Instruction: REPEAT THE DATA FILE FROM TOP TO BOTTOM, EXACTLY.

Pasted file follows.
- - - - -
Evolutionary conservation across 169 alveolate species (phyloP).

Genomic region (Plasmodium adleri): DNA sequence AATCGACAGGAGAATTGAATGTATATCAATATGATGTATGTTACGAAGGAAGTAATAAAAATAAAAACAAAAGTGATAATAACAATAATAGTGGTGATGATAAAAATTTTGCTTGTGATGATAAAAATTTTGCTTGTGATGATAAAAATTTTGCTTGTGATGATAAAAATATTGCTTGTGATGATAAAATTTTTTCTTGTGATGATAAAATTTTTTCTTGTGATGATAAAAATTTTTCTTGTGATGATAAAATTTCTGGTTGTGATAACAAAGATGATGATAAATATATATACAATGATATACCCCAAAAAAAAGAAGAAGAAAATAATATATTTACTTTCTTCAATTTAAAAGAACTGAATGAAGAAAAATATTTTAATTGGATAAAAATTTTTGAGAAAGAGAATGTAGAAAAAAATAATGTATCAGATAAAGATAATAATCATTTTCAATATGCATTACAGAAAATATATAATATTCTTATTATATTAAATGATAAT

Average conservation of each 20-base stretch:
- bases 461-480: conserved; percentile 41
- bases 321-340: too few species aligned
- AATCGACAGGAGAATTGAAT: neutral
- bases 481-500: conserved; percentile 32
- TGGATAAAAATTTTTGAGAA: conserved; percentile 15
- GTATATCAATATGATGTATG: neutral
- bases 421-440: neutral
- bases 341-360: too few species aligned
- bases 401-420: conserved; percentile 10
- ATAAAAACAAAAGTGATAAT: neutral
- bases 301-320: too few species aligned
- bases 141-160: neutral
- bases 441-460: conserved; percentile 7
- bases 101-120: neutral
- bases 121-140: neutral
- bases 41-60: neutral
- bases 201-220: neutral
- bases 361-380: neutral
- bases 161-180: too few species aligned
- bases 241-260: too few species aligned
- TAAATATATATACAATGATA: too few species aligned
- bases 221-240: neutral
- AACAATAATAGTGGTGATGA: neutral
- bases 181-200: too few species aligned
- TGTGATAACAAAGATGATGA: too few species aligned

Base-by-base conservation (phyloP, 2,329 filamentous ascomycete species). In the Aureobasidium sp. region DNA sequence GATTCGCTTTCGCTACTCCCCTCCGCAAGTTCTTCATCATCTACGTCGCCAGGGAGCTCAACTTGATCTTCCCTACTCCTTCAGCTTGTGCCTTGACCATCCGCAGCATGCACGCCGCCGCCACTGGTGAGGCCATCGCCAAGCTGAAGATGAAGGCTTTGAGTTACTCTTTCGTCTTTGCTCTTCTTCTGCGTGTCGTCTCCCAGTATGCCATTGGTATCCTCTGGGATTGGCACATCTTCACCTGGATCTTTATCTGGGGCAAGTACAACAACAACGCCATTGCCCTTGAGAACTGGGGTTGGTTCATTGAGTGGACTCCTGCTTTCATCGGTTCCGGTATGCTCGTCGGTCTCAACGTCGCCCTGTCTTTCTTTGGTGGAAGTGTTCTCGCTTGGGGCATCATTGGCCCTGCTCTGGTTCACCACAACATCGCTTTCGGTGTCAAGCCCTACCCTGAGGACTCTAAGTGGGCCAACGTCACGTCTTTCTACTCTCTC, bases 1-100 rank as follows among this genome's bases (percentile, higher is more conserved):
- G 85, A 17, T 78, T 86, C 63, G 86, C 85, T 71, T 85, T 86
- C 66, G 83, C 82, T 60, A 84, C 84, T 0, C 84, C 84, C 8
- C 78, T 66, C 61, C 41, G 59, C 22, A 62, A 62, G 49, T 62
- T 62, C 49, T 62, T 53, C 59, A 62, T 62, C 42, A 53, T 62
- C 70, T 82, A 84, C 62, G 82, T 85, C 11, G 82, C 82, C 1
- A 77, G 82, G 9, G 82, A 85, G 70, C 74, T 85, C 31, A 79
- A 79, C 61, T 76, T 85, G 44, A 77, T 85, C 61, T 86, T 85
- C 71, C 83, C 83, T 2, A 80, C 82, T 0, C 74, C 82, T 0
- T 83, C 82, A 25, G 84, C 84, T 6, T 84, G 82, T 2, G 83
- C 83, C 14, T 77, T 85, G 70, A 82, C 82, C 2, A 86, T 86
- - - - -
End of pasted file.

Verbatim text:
Evolutionary conservation across 169 alveolate species (phyloP).

Genomic region (Plasmodium adleri): DNA sequence AATCGACAGGAGAATTGAATGTATATCAATATGATGTATGTTACGAAGGAAGTAATAAAAATAAAAACAAAAGTGATAATAACAATAATAGTGGTGATGATAAAAATTTTGCTTGTGATGATAAAAATTTTGCTTGTGATGATAAAAATTTTGCTTGTGATGATAAAAATATTGCTTGTGATGATAAAATTTTTTCTTGTGATGATAAAATTTTTTCTTGTGATGATAAAAATTTTTCTTGTGATGATAAAATTTCTGGTTGTGATAACAAAGATGATGATAAATATATATACAATGATATACCCCAAAAAAAAGAAGAAGAAAATAATATATTTACTTTCTTCAATTTAAAAGAACTGAATGAAGAAAAATATTTTAATTGGATAAAAATTTTTGAGAAAGAGAATGTAGAAAAAAATAATGTATCAGATAAAGATAATAATCATTTTCAATATGCATTACAGAAAATATATAATATTCTTATTATATTAAATGATAAT

Average conservation of each 20-base stretch:
- bases 461-480: conserved; percentile 41
- bases 321-340: too few species aligned
- AATCGACAGGAGAATTGAAT: neutral
- bases 481-500: conserved; percentile 32
- TGGATAAAAATTTTTGAGAA: conserved; percentile 15
- GTATATCAATATGATGTATG: neutral
- bases 421-440: neutral
- bases 341-360: too few species aligned
- bases 401-420: conserved; percentile 10
- ATAAAAACAAAAGTGATAAT: neutral
- bases 301-320: too few species aligned
- bases 141-160: neutral
- bases 441-460: conserved; percentile 7
- bases 101-120: neutral
- bases 121-140: neutral
- bases 41-60: neutral
- bases 201-220: neutral
- bases 361-380: neutral
- bases 161-180: too few species aligned
- bases 241-260: too few species aligned
- TAAATATATATACAATGATA: too few species aligned
- bases 221-240: neutral
- AACAATAATAGTGGTGATGA: neutral
- bases 181-200: too few species aligned
- TGTGATAACAAAGATGATGA: too few species aligned

Base-by-base conservation (phyloP, 2,329 filamentous ascomycete species). In the Aureobasidium sp. region DNA sequence GATTCGCTTTCGCTACTCCCCTCCGCAAGTTCTTCATCATCTACGTCGCCAGGGAGCTCAACTTGATCTTCCCTACTCCTTCAGCTTGTGCCTTGACCATCCGCAGCATGCACGCCGCCGCCACTGGTGAGGCCATCGCCAAGCTGAAGATGAAGGCTTTGAGTTACTCTTTCGTCTTTGCTCTTCTTCTGCGTGTCGTCTCCCAGTATGCCATTGGTATCCTCTGGGATTGGCACATCTTCACCTGGATCTTTATCTGGGGCAAGTACAACAACAACGCCATTGCCCTTGAGAACTGGGGTTGGTTCATTGAGTGGACTCCTGCTTTCATCGGTTCCGGTATGCTCGTCGGTCTCAACGTCGCCCTGTCTTTCTTTGGTGGAAGTGTTCTCGCTTGGGGCATCATTGGCCCTGCTCTGGTTCACCACAACATCGCTTTCGGTGTCAAGCCCTACCCTGAGGACTCTAAGTGGGCCAACGTCACGTCTTTCTACTCTCTC, bases 1-100 rank as follows among this genome's bases (percentile, higher is more conserved):
- G 85, A 17, T 78, T 86, C 63, G 86, C 85, T 71, T 85, T 86
- C 66, G 83, C 82, T 60, A 84, C 84, T 0, C 84, C 84, C 8
- C 78, T 66, C 61, C 41, G 59, C 22, A 62, A 62, G 49, T 62
- T 62, C 49, T 62, T 53, C 59, A 62, T 62, C 42, A 53, T 62
- C 70, T 82, A 84, C 62, G 82, T 85, C 11, G 82, C 82, C 1
- A 77, G 82, G 9, G 82, A 85, G 70, C 74, T 85, C 31, A 79
- A 79, C 61, T 76, T 85, G 44, A 77, T 85, C 61, T 86, T 85
- C 71, C 83, C 83, T 2, A 80, C 82, T 0, C 74, C 82, T 0
- T 83, C 82, A 25, G 84, C 84, T 6, T 84, G 82, T 2, G 83
- C 83, C 14, T 77, T 85, G 70, A 82, C 82, C 2, A 86, T 86